Dyrham Park paintings in close-up

SOME of the outstanding collection of paintings at the National Trust’s Dyrham Park are currently on show at very close quarters thanks to conservation work to re-vitalise the house.

The work on the house, part of a £10 million project across the whole National Trust site, means that both staircases are currently undergoing vital repairs and a large number of paintings have had to be moved. Rather than store them away, they are being housed on stands in two rooms, the Slop’t Parlour and Gilt Leather Parlour. The collection includes 17th century Dutch works by Samuel van Hoogstraten, Hendrick Danckerts  and  Melchior de Hondecoeter, a painting by Bartolomé Esteban Murillo dating from the 1660s and paintings of the Blathwayt family who created the house back in the late 1600s.

William Blathwayt lived and worked in Holland during his career as a prominent civil servant, so the collection reflects his life and love of contemporary perspective oil painting.

Eilidh Auckland, house and collections manager, says: “This is a once in a lifetime chance to see these magnificent pieces of art really close. You can see things you maybe wouldn’t normally spot. It’s a rare treat to be able to see these paintings at such close quarters in our specially created pop-up gallery.”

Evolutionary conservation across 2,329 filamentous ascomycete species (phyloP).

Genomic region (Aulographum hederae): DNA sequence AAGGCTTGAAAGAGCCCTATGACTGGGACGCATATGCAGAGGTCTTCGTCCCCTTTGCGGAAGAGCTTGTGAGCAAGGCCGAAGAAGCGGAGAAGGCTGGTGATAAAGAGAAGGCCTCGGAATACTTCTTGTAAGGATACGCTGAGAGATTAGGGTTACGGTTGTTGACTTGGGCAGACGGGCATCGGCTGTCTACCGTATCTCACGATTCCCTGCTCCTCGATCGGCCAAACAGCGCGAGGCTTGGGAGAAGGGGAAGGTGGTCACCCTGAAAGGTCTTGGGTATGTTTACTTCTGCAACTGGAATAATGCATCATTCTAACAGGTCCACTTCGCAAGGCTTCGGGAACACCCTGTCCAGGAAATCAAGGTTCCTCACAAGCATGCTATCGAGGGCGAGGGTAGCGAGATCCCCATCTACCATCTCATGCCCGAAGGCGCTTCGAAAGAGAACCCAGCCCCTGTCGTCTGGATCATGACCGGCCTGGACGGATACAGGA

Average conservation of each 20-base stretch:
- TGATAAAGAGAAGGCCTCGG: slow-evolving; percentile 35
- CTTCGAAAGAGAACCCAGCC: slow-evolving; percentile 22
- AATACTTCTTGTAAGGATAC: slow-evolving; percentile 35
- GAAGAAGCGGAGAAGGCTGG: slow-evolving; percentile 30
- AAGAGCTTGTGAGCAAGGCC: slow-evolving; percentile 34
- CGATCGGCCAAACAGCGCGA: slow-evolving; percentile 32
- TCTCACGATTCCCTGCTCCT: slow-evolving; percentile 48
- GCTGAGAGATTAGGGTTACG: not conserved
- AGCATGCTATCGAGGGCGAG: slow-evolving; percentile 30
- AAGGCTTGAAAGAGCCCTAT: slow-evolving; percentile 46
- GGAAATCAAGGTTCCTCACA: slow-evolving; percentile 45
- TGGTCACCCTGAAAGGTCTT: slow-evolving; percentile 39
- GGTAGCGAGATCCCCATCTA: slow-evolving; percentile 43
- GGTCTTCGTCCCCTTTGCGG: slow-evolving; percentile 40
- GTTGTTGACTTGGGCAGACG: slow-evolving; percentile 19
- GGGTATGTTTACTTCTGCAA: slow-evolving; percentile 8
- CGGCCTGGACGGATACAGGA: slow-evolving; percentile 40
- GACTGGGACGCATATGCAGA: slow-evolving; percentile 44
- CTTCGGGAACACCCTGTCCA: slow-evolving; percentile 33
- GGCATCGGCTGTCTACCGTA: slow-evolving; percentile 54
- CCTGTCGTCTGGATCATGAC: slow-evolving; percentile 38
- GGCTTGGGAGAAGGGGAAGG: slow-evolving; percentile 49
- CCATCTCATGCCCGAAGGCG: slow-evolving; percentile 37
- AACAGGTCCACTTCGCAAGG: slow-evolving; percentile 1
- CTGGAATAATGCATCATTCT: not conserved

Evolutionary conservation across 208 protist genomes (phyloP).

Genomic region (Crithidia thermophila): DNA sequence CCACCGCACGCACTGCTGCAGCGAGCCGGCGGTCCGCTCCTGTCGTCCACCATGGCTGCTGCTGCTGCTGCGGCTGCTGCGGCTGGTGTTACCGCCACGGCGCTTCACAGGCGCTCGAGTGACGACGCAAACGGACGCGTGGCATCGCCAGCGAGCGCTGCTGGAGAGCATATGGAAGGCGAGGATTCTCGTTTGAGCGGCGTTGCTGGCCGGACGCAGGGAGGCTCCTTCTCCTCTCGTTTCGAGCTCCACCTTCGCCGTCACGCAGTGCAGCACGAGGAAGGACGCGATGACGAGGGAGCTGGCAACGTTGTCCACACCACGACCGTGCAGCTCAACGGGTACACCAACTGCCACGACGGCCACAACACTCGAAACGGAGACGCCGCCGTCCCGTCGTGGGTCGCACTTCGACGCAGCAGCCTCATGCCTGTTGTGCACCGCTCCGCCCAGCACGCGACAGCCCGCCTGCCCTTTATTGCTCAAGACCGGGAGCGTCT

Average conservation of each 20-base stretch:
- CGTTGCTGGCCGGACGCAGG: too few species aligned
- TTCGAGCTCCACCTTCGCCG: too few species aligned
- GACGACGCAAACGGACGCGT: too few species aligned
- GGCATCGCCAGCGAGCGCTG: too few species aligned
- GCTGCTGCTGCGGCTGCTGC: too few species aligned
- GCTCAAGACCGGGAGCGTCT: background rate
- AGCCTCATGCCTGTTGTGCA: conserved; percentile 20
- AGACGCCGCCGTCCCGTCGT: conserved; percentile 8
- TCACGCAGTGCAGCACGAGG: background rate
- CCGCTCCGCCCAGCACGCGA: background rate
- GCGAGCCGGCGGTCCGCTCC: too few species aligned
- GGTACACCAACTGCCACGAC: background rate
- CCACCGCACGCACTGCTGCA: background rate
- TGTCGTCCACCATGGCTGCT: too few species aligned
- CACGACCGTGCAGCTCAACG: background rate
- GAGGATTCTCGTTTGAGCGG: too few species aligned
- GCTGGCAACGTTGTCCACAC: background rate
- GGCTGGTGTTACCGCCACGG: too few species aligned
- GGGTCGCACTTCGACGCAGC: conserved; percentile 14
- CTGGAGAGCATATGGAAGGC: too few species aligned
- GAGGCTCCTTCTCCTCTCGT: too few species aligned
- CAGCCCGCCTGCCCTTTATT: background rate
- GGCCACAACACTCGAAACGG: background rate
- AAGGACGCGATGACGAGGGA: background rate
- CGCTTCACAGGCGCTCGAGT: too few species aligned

The conservation work on staircases, wall hangings and items in the collection follows the massive re-roofing work which was finished in 2016. The work is part of the Dyrham Park Rework’d project, which aims to create an engaging and meaningful journey into the 17th century while giving people more space to park, eat, shop and play.

The oil paintings on show in the temporary gallery include An Urchin mocking an Old Woman eating Migas, by Bartolomé Esteban Murillo (Seville 1617 – 1682), A Perspective View of the Courtyard of a House, by Samuel van Hoogstraten (Dordrecht 1627 – 1678), and Ornamental Fowl in and beside a Pond in a Park, with a Peacock in Flight, by Melchior de Hondecoeter (Utrecht 1636 – Amsterdam 1695).

Pictured: Murillo’s An Urchin mocking an Old Woman eating Migas; William IV Blathwayt and his wife Frances © National Trust Images